And then one fine day after Christmas, I read that Anne Baunsgaard had passed away. On December 28th, 1995. After many years of struggling with Multiple sclerosis – and I thought with gratitude and appreciation of the many visits in their home, her gentle smiles and candid conversations – and I thought about their love. I thought about how he had carried her, and how she had carried him too.
A week went, I read in the newspaper that at the memorial service on January 5th in Brabrand Church, that as the casket with his beloved Anne was carried into the church, Bernard collapsed and died.
I was shocked and sad. And yet it all made sense. He wanted to carry her all the way. He wanted to follow her all the way.
Love never ends. And now faith, hope and love abide, these three, and the greatest of these is love.
Love is. February is the shortest month of the year, but it is also the month of love. We celebrate Valentine’s Day in February.
I often think about Anne and Bernhard and their amazing love story, and I do think about how we carry each other in life. We share our joys, we share the burden of our struggles, we life and we love.
In our living and our dying we become what we receive, we sing in the communion hymn.
If we are blessed, we might receive love by loving others. If we are blessed, we might experience the transformative power of love and we might receive so much more than we gave. If we are blessed we will gratefully understand that love is a gift : we might receive the blessing of a short burning love or a lifelong sustaining love.
Love is. And lover never ends. Because:
God is love.
As beautiful and profound Paul’s 1 Corinthians chapter 13 is, equally as beautifully you will find 1. John chapter 3:
God’s Love and Ours
7 Dear friends, let us love one another, for love comes from God. Everyone who loves has been born of God and knows God. 8 Whoever does not love does not know God, because God is love. 9 This is how God showed his love among us: He sent his one and only Son into the world that we might live through him. 10 This is love: not that we loved God, but that he loved us and sent his Son as an atoning sacrifice for our sins. 11 Dear friends, since God so loved us, we also ought to love one another. 12 No one has ever seen God; but if we love one another, God lives in us and his love is made complete in us.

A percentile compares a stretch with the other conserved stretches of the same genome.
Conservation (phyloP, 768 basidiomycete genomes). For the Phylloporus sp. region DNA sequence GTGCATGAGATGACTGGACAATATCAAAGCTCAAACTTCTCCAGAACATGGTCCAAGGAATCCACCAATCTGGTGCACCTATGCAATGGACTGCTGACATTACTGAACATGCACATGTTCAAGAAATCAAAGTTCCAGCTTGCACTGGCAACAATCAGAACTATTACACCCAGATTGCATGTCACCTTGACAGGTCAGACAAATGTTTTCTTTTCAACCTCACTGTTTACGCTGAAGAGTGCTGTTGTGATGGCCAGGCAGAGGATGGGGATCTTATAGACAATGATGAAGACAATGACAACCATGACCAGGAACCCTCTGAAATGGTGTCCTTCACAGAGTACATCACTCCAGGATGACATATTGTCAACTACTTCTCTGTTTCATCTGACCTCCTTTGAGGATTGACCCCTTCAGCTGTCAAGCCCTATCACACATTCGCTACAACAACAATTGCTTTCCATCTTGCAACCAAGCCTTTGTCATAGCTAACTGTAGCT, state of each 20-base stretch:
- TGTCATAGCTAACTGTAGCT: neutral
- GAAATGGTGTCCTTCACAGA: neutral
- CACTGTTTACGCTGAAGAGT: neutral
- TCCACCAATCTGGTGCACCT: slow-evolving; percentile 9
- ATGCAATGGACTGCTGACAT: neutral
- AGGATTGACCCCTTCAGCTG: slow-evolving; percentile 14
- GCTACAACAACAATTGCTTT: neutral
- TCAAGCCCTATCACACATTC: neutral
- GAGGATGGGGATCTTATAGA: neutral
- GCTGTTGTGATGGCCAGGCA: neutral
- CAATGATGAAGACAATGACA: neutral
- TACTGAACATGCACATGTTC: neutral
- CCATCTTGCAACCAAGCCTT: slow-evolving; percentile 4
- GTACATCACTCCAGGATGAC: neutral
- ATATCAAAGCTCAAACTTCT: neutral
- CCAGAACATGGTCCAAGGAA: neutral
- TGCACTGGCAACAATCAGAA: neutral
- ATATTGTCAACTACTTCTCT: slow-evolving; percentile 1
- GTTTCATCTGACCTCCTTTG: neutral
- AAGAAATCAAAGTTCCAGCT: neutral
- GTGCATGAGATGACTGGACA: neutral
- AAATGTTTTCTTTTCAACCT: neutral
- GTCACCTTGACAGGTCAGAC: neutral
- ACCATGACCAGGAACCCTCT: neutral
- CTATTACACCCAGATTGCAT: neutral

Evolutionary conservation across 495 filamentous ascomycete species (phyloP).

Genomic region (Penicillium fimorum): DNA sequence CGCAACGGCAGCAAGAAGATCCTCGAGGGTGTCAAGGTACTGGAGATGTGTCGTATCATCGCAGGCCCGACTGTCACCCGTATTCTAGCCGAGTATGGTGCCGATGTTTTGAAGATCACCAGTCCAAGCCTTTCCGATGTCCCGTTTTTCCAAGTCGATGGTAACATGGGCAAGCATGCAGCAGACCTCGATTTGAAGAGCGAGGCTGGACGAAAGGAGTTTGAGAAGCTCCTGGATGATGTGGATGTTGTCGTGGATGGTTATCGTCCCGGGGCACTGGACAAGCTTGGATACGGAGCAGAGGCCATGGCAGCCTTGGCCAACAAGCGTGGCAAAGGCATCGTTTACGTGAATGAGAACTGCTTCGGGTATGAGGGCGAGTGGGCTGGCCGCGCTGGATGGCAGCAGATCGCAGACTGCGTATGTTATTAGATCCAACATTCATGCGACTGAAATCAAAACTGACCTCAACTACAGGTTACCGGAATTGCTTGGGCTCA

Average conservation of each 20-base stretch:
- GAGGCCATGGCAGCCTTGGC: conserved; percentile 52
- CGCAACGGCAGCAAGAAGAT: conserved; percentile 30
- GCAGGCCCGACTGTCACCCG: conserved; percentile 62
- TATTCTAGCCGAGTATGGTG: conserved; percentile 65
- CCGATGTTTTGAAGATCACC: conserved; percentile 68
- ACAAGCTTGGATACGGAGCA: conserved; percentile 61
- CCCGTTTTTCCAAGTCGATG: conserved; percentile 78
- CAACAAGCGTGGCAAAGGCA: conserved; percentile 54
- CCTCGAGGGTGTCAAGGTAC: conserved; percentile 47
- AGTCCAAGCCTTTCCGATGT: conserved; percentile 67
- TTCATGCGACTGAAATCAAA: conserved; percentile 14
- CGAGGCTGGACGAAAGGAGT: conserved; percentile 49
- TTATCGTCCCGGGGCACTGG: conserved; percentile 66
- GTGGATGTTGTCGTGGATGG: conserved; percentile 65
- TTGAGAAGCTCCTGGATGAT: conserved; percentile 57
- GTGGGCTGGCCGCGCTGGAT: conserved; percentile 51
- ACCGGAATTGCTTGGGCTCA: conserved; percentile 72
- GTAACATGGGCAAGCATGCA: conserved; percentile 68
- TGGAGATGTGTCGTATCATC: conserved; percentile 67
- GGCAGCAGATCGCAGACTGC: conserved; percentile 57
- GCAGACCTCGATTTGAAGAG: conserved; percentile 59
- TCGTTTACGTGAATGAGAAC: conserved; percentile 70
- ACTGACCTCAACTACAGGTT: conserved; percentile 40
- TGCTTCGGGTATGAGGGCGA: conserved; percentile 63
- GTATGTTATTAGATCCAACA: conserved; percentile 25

13 This is how we know that we live in him and he in us: He has given us of his Spirit. 14 And we have seen and testify that the Father has sent his Son to be the Savior of the world. 15 If anyone acknowledges that Jesus is the Son of God, God lives in them and they in God. 16 And so we know and rely on the love God has for us.
God is love. Whoever lives in love lives in God, and God in them. 17 This is how love is made complete among us so that we will have confidence on the day of judgment: In this world we are like Jesus. 18 There is no fear in love. But perfect love drives out fear, because fear has to do with punishment. The one who fears is not made perfect in love.
19 We love because he first loved us. 20 Whoever claims to love God yet hates a brother or sister is a liar. For whoever does not love their brother and sister, whom they have seen, cannot love God, whom they have not seen. 21 And he has given us this command: Anyone who loves God must also love their brother and sister.
Love is patient, strong, kind and greatest of all. Love is God. God is love.
As C.S. Lewis said:
“To love at all is to be vulnerable. Love anything and your heart will be wrung and possibly broken. If you want to make sure of keeping it intact you must give it to no one, not even an animal. Wrap it carefully round with hobbies and little luxuries; avoid all entanglements. Lock it up safe in the casket or coffin of your selfishness. But in that casket, safe, dark, motionless, airless, it will change. It will not be broken; it will become unbreakable, impenetrable, irredeemable. To love is to be vulnerable.”
That vulnerability is met by God’s love and God’s Grace. We are not alone on this journey. We are not alone as we carry each other. We are in Gods’ hands and his hands are loving.